Filters: Tags: predator-prey (X)5 results (43ms)
Raven Observations near Greater Sage-Grouse Nests in the Great Basin and Bi-State Regions of the Western United States (2009 - 2019)
These tables serve as input data for hierarchical models investigating interactions between raven density and Greater Sage-grouse nest success. Observations were recorded over an 11 year time period, spanning from 2009 through 2019. The model is run in JAGS via R, the code is publicly available via the U.S. Geological Survey's GitLab (O'Neil et al. 2023). We recommend not making any changes or edits to the tables unless the user is experienced with hierarchical modeling. References: O'Neil, S.T., Coates, P.S., Webster, S.C., Brussee, B.E., Dettenmaier, S.J., Tull, J.C., Jackson, P.J., Casazza, M.L., and Espinosa, S.P., 2023, Code for a hierarchical model of raven densities linked with sage-grouse nest survival...
Rasters representing median raven density estimates, calculated from approximately 28,000 raven point count surveys conducted between 2009 and 2019. Estimates were the result of a Bayesian hierarchical distance sampling model, using environmental covariates on detection and abundance.
Data to Support Hierarchical Models and Decision Support Maps to Guide Management of Subsidized Avian Predator Densities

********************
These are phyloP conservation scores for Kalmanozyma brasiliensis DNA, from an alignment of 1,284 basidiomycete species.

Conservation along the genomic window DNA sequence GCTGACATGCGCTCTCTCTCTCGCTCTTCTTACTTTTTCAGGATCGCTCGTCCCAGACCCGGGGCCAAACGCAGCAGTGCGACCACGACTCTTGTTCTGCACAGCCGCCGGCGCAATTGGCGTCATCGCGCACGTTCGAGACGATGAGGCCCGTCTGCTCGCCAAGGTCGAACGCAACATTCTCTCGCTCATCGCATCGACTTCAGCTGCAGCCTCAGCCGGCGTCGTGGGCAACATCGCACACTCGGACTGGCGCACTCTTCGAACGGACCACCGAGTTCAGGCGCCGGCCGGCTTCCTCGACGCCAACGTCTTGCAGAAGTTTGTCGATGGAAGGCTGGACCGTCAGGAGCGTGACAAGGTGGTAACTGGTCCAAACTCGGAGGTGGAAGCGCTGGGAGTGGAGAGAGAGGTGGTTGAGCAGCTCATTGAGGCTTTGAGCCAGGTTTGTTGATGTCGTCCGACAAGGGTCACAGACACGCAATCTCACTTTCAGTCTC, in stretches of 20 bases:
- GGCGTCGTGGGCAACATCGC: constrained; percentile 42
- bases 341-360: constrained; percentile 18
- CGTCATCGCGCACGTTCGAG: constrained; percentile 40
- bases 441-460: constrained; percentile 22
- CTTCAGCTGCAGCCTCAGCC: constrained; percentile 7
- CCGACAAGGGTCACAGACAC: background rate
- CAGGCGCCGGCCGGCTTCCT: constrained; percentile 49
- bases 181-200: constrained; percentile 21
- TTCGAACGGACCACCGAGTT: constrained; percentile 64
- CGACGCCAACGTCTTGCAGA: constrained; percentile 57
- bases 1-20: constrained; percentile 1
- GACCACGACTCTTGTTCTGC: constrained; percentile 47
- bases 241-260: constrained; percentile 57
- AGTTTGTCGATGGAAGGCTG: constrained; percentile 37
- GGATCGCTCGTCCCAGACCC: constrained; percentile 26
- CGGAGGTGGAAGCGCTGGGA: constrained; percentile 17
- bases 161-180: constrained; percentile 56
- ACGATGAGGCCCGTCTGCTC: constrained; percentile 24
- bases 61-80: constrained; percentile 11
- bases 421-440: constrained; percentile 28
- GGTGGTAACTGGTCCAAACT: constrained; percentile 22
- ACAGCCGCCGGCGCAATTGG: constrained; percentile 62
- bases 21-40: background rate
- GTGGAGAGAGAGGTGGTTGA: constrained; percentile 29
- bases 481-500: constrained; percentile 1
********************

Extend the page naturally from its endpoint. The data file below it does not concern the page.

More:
We combined approximately 28,000 raven point count surveys with data from more than 900 sage-grouse nests between 2009 and 2019 within the Great Basin, USA. We modeled variation in raven density using a Bayesian hierarchical distance sampling approach with environmental covariates on detection and abundance. Concurrently, we modeled sage-grouse nest survival using a hierarchical frailty model as a function of raven density as well as other environmental covariates that influence risk of failure. Raven density commonly exceeded more than 0.5 ravens per square kilometer and increased at low relative elevations with prevalent anthropogenic development and/or agriculture. Reduced sage-grouse nest survival was strongly...
We generated a spatially explicit map of categories of expected occurrence and density associated with predicted concentrations of resident and transient common ravens (Corvus corax; ravens) using the residuals from a generalized linear regression between the occurrence and density parameters. These data support the following publication: Webster, S.C., O'Neil, S.T., Brussee, B.E., Coates, P.S., Jackson, P.J., Tull, J.C. and Delehanty, D.J., 2021. Spatial modeling of common raven density and occurrence helps guide landscape management within Great Basin sagebrush ecosystems. Human–Wildlife Interactions, 15(3), p.10. https://doi.org/10.26077/djza-3976.
Estimates of Raven Impacts on Greater Sage-Grouse Nest Survival Delineated by Field Site in California, Nevada, and Idaho (2009 - 2019)
These rasters are the result of calculating the difference in Greater Sage-grouse nest survival after a simulated reduction of raven density to 0.1 ravens per square kilometer. The difference in nest survival represents spatial variation in potential to improve nest survival by reducing raven impacts. The extent of each individual raster is the extent of the field site at which sage-grouse nest observations were recorded.